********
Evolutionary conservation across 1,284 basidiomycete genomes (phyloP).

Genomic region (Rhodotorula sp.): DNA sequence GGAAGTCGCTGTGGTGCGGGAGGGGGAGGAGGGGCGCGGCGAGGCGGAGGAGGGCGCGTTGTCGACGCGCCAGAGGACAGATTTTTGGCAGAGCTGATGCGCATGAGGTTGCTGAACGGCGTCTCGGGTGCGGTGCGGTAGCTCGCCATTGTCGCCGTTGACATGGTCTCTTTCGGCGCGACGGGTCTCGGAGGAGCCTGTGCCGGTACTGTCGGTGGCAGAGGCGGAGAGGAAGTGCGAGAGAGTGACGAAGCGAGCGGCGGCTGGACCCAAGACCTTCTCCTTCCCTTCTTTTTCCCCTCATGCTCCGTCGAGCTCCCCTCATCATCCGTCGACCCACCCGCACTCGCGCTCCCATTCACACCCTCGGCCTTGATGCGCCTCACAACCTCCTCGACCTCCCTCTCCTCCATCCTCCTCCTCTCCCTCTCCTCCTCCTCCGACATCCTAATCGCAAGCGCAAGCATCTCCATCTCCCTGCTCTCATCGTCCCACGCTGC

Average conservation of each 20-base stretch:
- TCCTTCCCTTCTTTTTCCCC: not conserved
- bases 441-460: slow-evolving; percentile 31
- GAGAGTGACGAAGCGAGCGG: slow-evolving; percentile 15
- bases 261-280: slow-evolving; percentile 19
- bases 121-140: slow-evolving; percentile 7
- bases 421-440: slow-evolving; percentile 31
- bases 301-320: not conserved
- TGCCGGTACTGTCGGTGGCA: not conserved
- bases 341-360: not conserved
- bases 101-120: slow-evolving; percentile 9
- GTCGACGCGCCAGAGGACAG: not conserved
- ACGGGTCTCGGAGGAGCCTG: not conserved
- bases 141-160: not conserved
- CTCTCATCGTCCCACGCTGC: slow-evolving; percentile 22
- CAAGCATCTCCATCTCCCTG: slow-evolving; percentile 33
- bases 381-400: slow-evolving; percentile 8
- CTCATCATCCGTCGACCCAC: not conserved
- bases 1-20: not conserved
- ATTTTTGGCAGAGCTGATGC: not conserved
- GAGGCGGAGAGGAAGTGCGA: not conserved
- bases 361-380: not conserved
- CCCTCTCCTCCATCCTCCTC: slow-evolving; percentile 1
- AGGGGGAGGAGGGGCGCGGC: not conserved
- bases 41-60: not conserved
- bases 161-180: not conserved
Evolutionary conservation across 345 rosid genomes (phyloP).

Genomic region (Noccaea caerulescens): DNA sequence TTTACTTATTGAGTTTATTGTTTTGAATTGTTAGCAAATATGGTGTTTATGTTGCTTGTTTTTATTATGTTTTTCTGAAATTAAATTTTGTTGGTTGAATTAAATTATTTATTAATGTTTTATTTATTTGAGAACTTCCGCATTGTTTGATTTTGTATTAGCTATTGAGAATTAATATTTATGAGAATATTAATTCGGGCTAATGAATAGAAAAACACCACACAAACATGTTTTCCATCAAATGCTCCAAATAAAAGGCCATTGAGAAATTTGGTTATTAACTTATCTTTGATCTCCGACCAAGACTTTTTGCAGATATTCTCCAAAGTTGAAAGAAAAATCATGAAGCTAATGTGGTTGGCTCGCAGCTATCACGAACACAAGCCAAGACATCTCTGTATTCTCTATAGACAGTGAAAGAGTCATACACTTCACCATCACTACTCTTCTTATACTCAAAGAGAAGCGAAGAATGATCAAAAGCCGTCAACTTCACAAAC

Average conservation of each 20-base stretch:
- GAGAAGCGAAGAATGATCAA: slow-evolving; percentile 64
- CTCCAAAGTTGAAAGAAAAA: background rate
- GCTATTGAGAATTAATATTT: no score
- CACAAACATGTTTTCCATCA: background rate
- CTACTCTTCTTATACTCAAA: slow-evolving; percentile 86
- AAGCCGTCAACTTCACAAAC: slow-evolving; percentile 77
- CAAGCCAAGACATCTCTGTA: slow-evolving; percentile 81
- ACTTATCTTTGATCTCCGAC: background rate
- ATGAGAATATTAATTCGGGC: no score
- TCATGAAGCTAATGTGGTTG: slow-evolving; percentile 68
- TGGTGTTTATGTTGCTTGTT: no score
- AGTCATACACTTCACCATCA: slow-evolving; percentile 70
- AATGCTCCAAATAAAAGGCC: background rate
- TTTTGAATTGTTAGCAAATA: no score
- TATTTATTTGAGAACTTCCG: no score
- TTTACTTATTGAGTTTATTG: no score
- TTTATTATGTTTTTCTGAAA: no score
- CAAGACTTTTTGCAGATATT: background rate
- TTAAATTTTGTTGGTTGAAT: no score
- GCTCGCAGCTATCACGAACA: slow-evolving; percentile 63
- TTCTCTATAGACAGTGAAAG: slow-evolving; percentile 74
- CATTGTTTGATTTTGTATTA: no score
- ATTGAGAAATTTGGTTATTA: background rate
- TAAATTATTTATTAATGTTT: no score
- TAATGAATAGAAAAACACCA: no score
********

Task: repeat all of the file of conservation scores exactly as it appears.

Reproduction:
Evolutionary conservation across 1,284 basidiomycete genomes (phyloP).

Genomic region (Rhodotorula sp.): DNA sequence GGAAGTCGCTGTGGTGCGGGAGGGGGAGGAGGGGCGCGGCGAGGCGGAGGAGGGCGCGTTGTCGACGCGCCAGAGGACAGATTTTTGGCAGAGCTGATGCGCATGAGGTTGCTGAACGGCGTCTCGGGTGCGGTGCGGTAGCTCGCCATTGTCGCCGTTGACATGGTCTCTTTCGGCGCGACGGGTCTCGGAGGAGCCTGTGCCGGTACTGTCGGTGGCAGAGGCGGAGAGGAAGTGCGAGAGAGTGACGAAGCGAGCGGCGGCTGGACCCAAGACCTTCTCCTTCCCTTCTTTTTCCCCTCATGCTCCGTCGAGCTCCCCTCATCATCCGTCGACCCACCCGCACTCGCGCTCCCATTCACACCCTCGGCCTTGATGCGCCTCACAACCTCCTCGACCTCCCTCTCCTCCATCCTCCTCCTCTCCCTCTCCTCCTCCTCCGACATCCTAATCGCAAGCGCAAGCATCTCCATCTCCCTGCTCTCATCGTCCCACGCTGC

Average conservation of each 20-base stretch:
- TCCTTCCCTTCTTTTTCCCC: not conserved
- bases 441-460: slow-evolving; percentile 31
- GAGAGTGACGAAGCGAGCGG: slow-evolving; percentile 15
- bases 261-280: slow-evolving; percentile 19
- bases 121-140: slow-evolving; percentile 7
- bases 421-440: slow-evolving; percentile 31
- bases 301-320: not conserved
- TGCCGGTACTGTCGGTGGCA: not conserved
- bases 341-360: not conserved
- bases 101-120: slow-evolving; percentile 9
- GTCGACGCGCCAGAGGACAG: not conserved
- ACGGGTCTCGGAGGAGCCTG: not conserved
- bases 141-160: not conserved
- CTCTCATCGTCCCACGCTGC: slow-evolving; percentile 22
- CAAGCATCTCCATCTCCCTG: slow-evolving; percentile 33
- bases 381-400: slow-evolving; percentile 8
- CTCATCATCCGTCGACCCAC: not conserved
- bases 1-20: not conserved
- ATTTTTGGCAGAGCTGATGC: not conserved
- GAGGCGGAGAGGAAGTGCGA: not conserved
- bases 361-380: not conserved
- CCCTCTCCTCCATCCTCCTC: slow-evolving; percentile 1
- AGGGGGAGGAGGGGCGCGGC: not conserved
- bases 41-60: not conserved
- bases 161-180: not conserved
Evolutionary conservation across 345 rosid genomes (phyloP).

Genomic region (Noccaea caerulescens): DNA sequence TTTACTTATTGAGTTTATTGTTTTGAATTGTTAGCAAATATGGTGTTTATGTTGCTTGTTTTTATTATGTTTTTCTGAAATTAAATTTTGTTGGTTGAATTAAATTATTTATTAATGTTTTATTTATTTGAGAACTTCCGCATTGTTTGATTTTGTATTAGCTATTGAGAATTAATATTTATGAGAATATTAATTCGGGCTAATGAATAGAAAAACACCACACAAACATGTTTTCCATCAAATGCTCCAAATAAAAGGCCATTGAGAAATTTGGTTATTAACTTATCTTTGATCTCCGACCAAGACTTTTTGCAGATATTCTCCAAAGTTGAAAGAAAAATCATGAAGCTAATGTGGTTGGCTCGCAGCTATCACGAACACAAGCCAAGACATCTCTGTATTCTCTATAGACAGTGAAAGAGTCATACACTTCACCATCACTACTCTTCTTATACTCAAAGAGAAGCGAAGAATGATCAAAAGCCGTCAACTTCACAAAC

Average conservation of each 20-base stretch:
- GAGAAGCGAAGAATGATCAA: slow-evolving; percentile 64
- CTCCAAAGTTGAAAGAAAAA: background rate
- GCTATTGAGAATTAATATTT: no score
- CACAAACATGTTTTCCATCA: background rate
- CTACTCTTCTTATACTCAAA: slow-evolving; percentile 86
- AAGCCGTCAACTTCACAAAC: slow-evolving; percentile 77
- CAAGCCAAGACATCTCTGTA: slow-evolving; percentile 81
- ACTTATCTTTGATCTCCGAC: background rate
- ATGAGAATATTAATTCGGGC: no score
- TCATGAAGCTAATGTGGTTG: slow-evolving; percentile 68
- TGGTGTTTATGTTGCTTGTT: no score
- AGTCATACACTTCACCATCA: slow-evolving; percentile 70
- AATGCTCCAAATAAAAGGCC: background rate
- TTTTGAATTGTTAGCAAATA: no score
- TATTTATTTGAGAACTTCCG: no score
- TTTACTTATTGAGTTTATTG: no score
- TTTATTATGTTTTTCTGAAA: no score
- CAAGACTTTTTGCAGATATT: background rate
- TTAAATTTTGTTGGTTGAAT: no score
- GCTCGCAGCTATCACGAACA: slow-evolving; percentile 63
- TTCTCTATAGACAGTGAAAG: slow-evolving; percentile 74
- CATTGTTTGATTTTGTATTA: no score
- ATTGAGAAATTTGGTTATTA: background rate
- TAAATTATTTATTAATGTTT: no score
- TAATGAATAGAAAAACACCA: no score